There were men of many regiments there, including the York and Lancaster Regiment, Suffolk Regiment, L.R.B., Queen Victoria Rifles, City of London Rifles, London Rifles, West Yorkshire Regiment, and East Yorkshire Regiment. In exploring Gommecourt Wood the troops had to be very careful owing to enemy ruses, some of which were typical of his nature. The following were some of the traps he set: (a) A shovel stuck into the side of a dug-out between the timbers; when the shovel was removed it pulled a wire which exploded a mine. (b) A French stove with stove-pipe dismantled; one wire attached to leg of stove and the other to stove-pipe near by. When the stove-pipe was picked up a mine was fired. (c) A charge of 2,0001b. perdite in a seemingly dead-end of the gallery of a dug-out and connected to ordinary telephone wires. Face of the gallery made to look like undisturbed ground with pick marks on it. (d) A window weight suspended by flue cord stretched across the entrance of a dug-out. On a man entering the cord was broken and the weight fell into a box of detonators connected to a charge of explosives. (e) Cap badges, artificial flowers, bits of evergreen, pieces of shell, and other articles likely to be picked up as " souvenirs " left in dug-outs and attached to charges. (f) Hand-rails on the steps of dug-outs attached by wires to a charge. (g) One of the timbers on the side of the staircase of a dug-out was noticed to be projecting slightly inwards at the top, though it was in place at the bottom. A nail had been driven through its lower end, the point of which was placed against the cap of the cartridge, which had a charge of explosive behind it. Thus, when driven home, the nail would strike the cap and explode the charge. (h) In dug-outs constructed with casing, mortise and tenon jointed, the position of the charge was sometimes indicated by the wedging of the timber where the sides had been cut and removed. (i) A dozen stick grenades to be fired by means of a wire attached to a sandbag which had to be moved before the door of the dug-out could be opened. (j) Charge in a chimney, with length of fuse attached, which ignited if a fire were lighted. (k) Detonators in lumps of coal. (i) Book on table, with wire down leg of table. Charge fired if book were lifted. (m) A blown-in entrance to a dug-out was not always a safety sign. Charges were probably concealed in the unblown portions. They were generally crudely arranged contact charges. (n) A branch placed over the entrance of a dug-out as if to conceal it; on moving the branch an explosion occurred two minutes later, the dug-out being completely destroyed. In trenches the enemy left hand grenades which immediately exploded when kicked or trodden on. He placed new trench boards on fire steps with grenades underneath. They exploded as soon as the boards were trodden on. Barricades were interlaced with wires attached to stick grenades. The way to Puisieux, which the Battalion reached on March 9th on taking over front-line duties in front of Bucquoy, was a nightmare of mud. It was a quagmire of clinging filth, in which soldiers frequently saw dead horses and mules gradually swallowed up. How the enemy had existed and held the line during the winter in such terrible country no one can imagine, even taking into consideration his fine system of dug-outs. All the roads had been destroyed and the light railway lines bent up like scrap iron by our shells; in fact, as far as eye could see there did not appear to be a single square yard of land untouched. The earth spoke of misery and iron. In some of the craters whole houses could have been concealed. La Louvi6re Farm consisted of an artillery dug-out and two tottering walls; Box Wood a few stumps of stark poles. The whole area must have been an inferno. And now through it all rations and ammunition, shells and guns were being brought up nearer the Germans. All night long and all day long frail men and animals were accomplishing miracles. Each minute, in spite of water that reached to the thighs or mud to the knees, the work went on. Through the murky night came the flashes of guns, the lurid glare of explosions, the sickly whiteness of the starshells. Ammunition limbers overturned on the lips of shellholes and mules fell in confusion. What anxiety! Working parties of men struggled in the darkness to get the teams going again-or, shooting the mules and leaving the limbers, proceeded to more urgent tasks. It was on the 9th March that R.S.M. Charles Polden gained his M.C. for conspicuous gallantry and personal example under heavy shell fire. He had proceeded in advance of the Battalion to Puisieux during the relief, and, while waiting for the Battalion to arrive, the spot where he was came under heavy fire. Several men of other units and some horses were killed or wounded, and there was some little confusion. Sgt-Major Polden immediately went to help the wounded men and turned out others to assist, shouting out, " If everyone was to take cover for a few shells, the war would soon be over. " It was not the first time the sergeant-major had set a fine example to the men under shell fire. The same day there was a disconcerting incident. The enemy had sent out a patrol and routed one of our posts held by a Barnsley garrison. The enemy lay in wait and ambushed our relieving garrison. There was a stiff tussle, in which the enemy succeeded in gaining his object (i.e., identifications). We had four men "missing, believed killed," and five men wounded. Puisieux was formerly a large village of some thirteen hundred inhabitants, and formed part of the Germans' main second line of defence till they retired. There were many trenches and many fortified cellars. The village had not been levelled to the ground, but looked as if an earthquake had given it two or three severe shakings. It possessed an unusually large number of trees. Battalion Headquarters were in German dug-outs in a disused quarry behind the first house on the north-east side of the road on entering the village from Hebuterne. This particular 'area was honeycombed with a series of extensive quarries. Numerous galleries connected one with another and penetrated for considerable distances. Both the inhabitants and the enemy made great use of them to escape the effects of our fire. The Battalion remained in the line until the night of March 12th, the work consisting chiefly of sending out strong fighting patrols to find out the further intentions of the enemy. The exchanges with the German rearguards were very lively. Withdrawing from Puisieux to the White City trenches near to Serre on the night of March 12th, 1917, the Battalion did not go into action again until May Ist, when the 31st Division relieved the 63rd (R.N.) Division in the battle of Arras. In the interim the division was in G.H.Q. and Army Reserve, in varying areas, and battalions were strictly trained in musketry and open-warfare tactics. On March 13th the battalion moved back to Bus-les-Artois, and for five days was under " stand-to " orders, in view of a probable operation against the enemy at Puisieux and Miraumont. It was not called upon, however, and on the 19th of March a six days march from the Somme area to the First Army area was commenced. The Battalion billeted in the places named below:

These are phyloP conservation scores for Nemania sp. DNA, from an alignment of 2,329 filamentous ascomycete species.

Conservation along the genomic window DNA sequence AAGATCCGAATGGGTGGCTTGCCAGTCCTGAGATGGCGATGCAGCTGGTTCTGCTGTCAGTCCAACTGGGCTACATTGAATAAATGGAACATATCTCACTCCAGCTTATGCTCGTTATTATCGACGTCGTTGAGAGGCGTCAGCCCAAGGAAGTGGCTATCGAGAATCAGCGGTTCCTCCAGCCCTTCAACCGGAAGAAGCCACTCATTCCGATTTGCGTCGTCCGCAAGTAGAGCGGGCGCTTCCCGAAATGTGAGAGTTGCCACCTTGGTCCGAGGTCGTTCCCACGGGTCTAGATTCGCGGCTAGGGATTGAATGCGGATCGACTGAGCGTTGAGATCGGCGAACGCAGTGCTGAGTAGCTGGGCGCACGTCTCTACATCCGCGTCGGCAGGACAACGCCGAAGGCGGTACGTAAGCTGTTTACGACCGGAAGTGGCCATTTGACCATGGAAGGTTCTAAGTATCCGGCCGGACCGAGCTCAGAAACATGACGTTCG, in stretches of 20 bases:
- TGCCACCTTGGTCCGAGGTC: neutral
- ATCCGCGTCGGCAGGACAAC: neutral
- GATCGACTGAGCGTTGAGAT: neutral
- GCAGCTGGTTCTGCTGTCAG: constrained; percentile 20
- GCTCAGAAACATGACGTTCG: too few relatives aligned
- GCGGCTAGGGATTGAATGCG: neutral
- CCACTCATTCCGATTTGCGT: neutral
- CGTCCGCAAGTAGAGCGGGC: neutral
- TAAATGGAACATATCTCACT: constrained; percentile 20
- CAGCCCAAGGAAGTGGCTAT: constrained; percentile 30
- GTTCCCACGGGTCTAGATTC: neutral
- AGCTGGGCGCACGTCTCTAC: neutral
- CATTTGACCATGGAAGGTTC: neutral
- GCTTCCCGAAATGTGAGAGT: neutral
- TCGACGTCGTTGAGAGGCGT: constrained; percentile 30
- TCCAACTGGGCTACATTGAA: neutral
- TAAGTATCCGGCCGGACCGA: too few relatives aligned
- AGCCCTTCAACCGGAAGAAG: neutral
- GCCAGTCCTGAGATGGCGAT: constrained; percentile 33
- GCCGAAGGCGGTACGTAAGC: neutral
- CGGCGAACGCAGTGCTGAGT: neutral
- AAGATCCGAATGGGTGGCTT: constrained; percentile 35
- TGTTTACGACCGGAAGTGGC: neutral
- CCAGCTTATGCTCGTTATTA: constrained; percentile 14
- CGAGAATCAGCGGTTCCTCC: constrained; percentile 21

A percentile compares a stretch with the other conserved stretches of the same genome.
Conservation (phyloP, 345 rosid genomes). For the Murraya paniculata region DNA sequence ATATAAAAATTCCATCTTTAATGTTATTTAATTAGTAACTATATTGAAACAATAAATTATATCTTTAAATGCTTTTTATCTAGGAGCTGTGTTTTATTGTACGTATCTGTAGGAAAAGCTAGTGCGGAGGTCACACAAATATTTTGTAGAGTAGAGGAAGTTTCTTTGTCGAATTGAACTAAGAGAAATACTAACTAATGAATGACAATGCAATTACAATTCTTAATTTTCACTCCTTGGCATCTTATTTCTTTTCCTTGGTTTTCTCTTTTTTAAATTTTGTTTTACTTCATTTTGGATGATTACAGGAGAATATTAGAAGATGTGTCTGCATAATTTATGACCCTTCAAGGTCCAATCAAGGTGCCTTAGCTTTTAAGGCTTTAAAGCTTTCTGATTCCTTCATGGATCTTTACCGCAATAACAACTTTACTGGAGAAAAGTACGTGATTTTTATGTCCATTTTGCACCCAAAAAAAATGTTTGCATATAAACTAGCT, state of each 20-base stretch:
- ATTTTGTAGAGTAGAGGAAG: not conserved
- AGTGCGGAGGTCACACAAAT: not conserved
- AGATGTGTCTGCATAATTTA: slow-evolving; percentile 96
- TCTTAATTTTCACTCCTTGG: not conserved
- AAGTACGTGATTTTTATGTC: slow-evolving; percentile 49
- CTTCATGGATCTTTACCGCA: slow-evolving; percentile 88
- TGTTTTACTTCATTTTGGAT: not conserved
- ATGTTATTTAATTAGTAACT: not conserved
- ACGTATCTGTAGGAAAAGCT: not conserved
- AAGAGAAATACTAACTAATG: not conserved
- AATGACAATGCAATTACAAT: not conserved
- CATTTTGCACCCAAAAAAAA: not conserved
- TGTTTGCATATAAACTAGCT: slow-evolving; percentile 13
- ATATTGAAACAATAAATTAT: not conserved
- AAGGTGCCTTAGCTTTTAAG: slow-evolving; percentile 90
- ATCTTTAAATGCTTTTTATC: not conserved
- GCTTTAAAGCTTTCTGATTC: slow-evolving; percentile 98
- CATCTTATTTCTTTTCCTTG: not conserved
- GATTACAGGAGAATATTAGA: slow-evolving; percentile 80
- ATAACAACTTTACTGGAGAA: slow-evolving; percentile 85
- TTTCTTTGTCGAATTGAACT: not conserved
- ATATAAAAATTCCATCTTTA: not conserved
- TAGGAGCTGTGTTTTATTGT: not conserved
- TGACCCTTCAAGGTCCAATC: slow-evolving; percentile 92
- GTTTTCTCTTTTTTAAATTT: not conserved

March 19-Beauval 11 miles. ' 20-Grand Bouret 11 1/4 " 21-Valhoun 14 1/4 " 22-Aumerval 6 " 24-Ecquedecques 5 1/2 " 25-Merville 11 Total... 59
The bright change and general hospitality of the people on the line of march was thoroughly enjoyed, but there were many men who suffered untold agony with bad feet, owing to recent hardships in the Somme mudfields. At this time ,the Merville area was delightful. It had scarcely been touched by the blast of war, and Merville itself, so anxious to cater for the troops, was distinctly homely. Often since have the men referred to the glorious times spent in Merville. Unfortunately, in April, 1918, the town was razed to the ground whilst the Germans were advancing from the Lys. A few 12th Battalion men (then serving with the 13th Battalion York and Lancaster Regiment) tell thrilling stories of the dash through the blazing and half-ruined town in one of the last lorry convoys to escape from the enemy; houses and shells crashing amid a frantic, confused populace and an alarmed soldiery. Reverting to 1917, Battalion Headquarters were stationed at " Les Lauriers "-a fine white chateau and farm on the Merville-Hazebrouck road and on the fringe of Bois Moyen. It was an interesting home, in that the residents claimed to be descendants from the family of Joan of Are, and also maintained their own priest and private chapel. From March 25th to April 8th the Battalion stayed in this district, the training being very keen. A draft of over 100 men arrived. It was obvious to everyone that severe fighting lay ahead and that open warfare was expected. As in January and February, the troops were specially trained in musketry and open-warfare fighting, companies, platoons, and sections being made to realize their values as selfcontained units.
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Last modified on: Saturday, 26 January 2002